Sending Memorial Packages To Honor A Loved One While Social Distancing Keeps Us Apart

Coming together to commemorate our loved ones when they pass away is one of the few comforts we have in a time of grief. We need to share our stories about our loved one and how much they will be missed. Being in each other’s company makes us feel less alone, and supports us while we cope.

Ever since social and physical distancing measures came into place, funeral service providers have set limits on the number of people allowed to gather together for memorials, some limits are as small as 10 people. This has put unprecedented pressure and stress on the families of loved ones who were planning on celebrating the life of their loved ones. How do they decide who gets to come and who gets left out? Some are left organizing webcasts and live streams of memorial services, especially if they need to proceed with the memorial as planned for religious reasons. Others are choosing cremation and postponing memorials indefinitely.

We need to comfort each other in moments of grief, especially right now, when we can’t be physically close. Everyone deserves to be remembered in the right way.

If you’re looking to something to celebrate their life during this time when a gathering isn’t possible, putting together mailable memorial packages is a nice way to do that. Not only can it be comforting to put together, but all those who would have attended the service will greatly appreciate having something to find some solace as they grieve.

mailed seed paper memorial packages

What to include in memorial packages:

  • Your loved one’s name, date of birth and date of passing on a memorial card with a loving title/opening message such as “you will be missed”, “forever in our hearts,” “thinking of you always,” or “in loving memory.”
  • A printed eulogy that commemorates the person who passed and honors their life.
  • A selection of favorite photos that capture memories of your loved one.
  • A poem or excerpt from a religious text or book.
  • A memorial favor or token that might help them as they grieve. For example, memorial seed cards are an eco-friendly and symbolic gift that each individual can plant in memory of the person lost. When you plant the paper, they’ll grow a wildflower garden as a beautiful living reminder of your loved one.

Tips for sending memorial packages:

  • Keep the contents as flat and compact as possible so that you can mail everything in one large envelope. This will help keep your postage costs down.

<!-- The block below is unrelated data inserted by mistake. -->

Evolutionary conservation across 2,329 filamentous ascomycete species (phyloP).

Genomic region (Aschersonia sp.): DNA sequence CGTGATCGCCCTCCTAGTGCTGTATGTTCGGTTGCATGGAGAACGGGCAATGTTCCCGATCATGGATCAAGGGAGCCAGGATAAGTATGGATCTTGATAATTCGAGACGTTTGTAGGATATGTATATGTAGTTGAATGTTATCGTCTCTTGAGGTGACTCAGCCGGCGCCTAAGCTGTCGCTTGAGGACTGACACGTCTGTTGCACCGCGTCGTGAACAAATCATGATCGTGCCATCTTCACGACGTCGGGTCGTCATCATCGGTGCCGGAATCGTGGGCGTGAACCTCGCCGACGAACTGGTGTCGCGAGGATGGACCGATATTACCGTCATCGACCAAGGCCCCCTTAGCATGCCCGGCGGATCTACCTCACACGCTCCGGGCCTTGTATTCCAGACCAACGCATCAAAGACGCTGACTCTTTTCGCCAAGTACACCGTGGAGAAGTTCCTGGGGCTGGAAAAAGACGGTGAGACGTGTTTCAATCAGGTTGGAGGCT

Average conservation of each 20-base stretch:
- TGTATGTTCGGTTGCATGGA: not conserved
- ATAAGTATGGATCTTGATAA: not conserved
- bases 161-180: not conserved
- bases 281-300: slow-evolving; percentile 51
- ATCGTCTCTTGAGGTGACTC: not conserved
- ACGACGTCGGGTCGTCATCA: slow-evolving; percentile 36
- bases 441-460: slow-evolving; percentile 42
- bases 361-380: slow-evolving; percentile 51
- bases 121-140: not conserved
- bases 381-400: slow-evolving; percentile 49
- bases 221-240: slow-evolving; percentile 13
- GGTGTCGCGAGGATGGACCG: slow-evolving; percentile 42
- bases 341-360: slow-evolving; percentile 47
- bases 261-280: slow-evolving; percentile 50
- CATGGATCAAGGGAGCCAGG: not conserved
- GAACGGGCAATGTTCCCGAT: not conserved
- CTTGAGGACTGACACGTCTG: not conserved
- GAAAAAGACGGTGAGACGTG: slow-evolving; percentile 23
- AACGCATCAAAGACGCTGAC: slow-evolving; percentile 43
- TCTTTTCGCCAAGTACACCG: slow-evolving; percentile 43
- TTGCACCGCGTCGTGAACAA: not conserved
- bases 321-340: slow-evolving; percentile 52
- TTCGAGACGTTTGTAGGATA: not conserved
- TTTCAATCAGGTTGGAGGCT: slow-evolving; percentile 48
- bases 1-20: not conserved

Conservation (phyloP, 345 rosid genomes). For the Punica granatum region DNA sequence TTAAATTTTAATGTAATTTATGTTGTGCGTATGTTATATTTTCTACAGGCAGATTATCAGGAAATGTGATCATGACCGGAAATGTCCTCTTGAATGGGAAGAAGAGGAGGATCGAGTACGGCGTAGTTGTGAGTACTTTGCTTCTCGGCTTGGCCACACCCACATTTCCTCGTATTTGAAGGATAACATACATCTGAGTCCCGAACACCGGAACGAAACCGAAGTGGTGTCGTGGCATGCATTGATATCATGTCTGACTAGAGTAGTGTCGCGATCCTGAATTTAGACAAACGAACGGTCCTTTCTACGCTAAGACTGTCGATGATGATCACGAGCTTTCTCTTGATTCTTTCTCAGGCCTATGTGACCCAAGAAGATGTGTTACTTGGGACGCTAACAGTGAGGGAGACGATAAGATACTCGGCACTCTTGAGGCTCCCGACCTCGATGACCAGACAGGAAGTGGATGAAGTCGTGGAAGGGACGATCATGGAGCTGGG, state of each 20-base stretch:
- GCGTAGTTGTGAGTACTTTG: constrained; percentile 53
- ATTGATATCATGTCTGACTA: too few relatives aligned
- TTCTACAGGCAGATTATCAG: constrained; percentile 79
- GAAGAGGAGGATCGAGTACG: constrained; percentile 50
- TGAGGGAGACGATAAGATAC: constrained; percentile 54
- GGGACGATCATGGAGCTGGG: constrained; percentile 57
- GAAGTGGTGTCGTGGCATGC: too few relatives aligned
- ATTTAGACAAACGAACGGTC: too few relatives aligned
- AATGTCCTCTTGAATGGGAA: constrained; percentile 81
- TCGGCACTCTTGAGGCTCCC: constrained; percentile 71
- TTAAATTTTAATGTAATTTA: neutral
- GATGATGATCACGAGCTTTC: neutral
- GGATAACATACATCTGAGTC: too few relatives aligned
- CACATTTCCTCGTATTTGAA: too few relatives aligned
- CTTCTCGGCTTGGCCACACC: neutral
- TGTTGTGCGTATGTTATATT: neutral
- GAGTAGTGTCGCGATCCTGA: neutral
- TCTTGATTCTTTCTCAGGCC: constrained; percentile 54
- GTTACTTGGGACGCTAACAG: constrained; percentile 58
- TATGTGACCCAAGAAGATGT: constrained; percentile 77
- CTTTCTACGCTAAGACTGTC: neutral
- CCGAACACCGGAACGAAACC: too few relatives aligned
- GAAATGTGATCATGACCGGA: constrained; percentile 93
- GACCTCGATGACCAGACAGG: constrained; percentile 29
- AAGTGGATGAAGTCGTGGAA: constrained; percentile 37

• Send the packages to close family and friends. Keep in mind you don’t have to send these packages to everyone that would have attended the service but those closest to the individual who has passed will greatly appreciate the gesture. You may also want to put it out that there that individual can request a package.
  • Give yourself time to mail them. There is no need to get your memorial packages out quickly, take your time and send them when you feel ready.

You can’t postpone grief. It’s heartbreaking not being able to stand up and tell everyone how great your loved one was or hear stories from others about your loved one. Sending a card to family and friends is one way to make sure your loved one’s life is honored respectfully, with love from all family and friends, though they may be physically distant.


Plantable Memorial Products for Green Burials & Life Celebrations

If you’re looking for a beautiful way to commemorate and celebrate the life of a loved in a natural and eco-friendly way, consider Botanical PaperWorks plantable seed paper memorial cards and favors. Each piece is infused with seeds and made out of post-consumer paper.  When you plant the paper, you’ll grow a wildflower garden as a beautiful living reminder of your loved one.


Want to stay in touch and learn more about Botanical PaperWorks? Join our mailing list and you’ll receive emails with freebies, projects, coupons, green living tips and more. You can also follow us on Facebook, Twitter, Instagram, and Pinterest.

SHARE

Leave a Reply

Similar posts you might like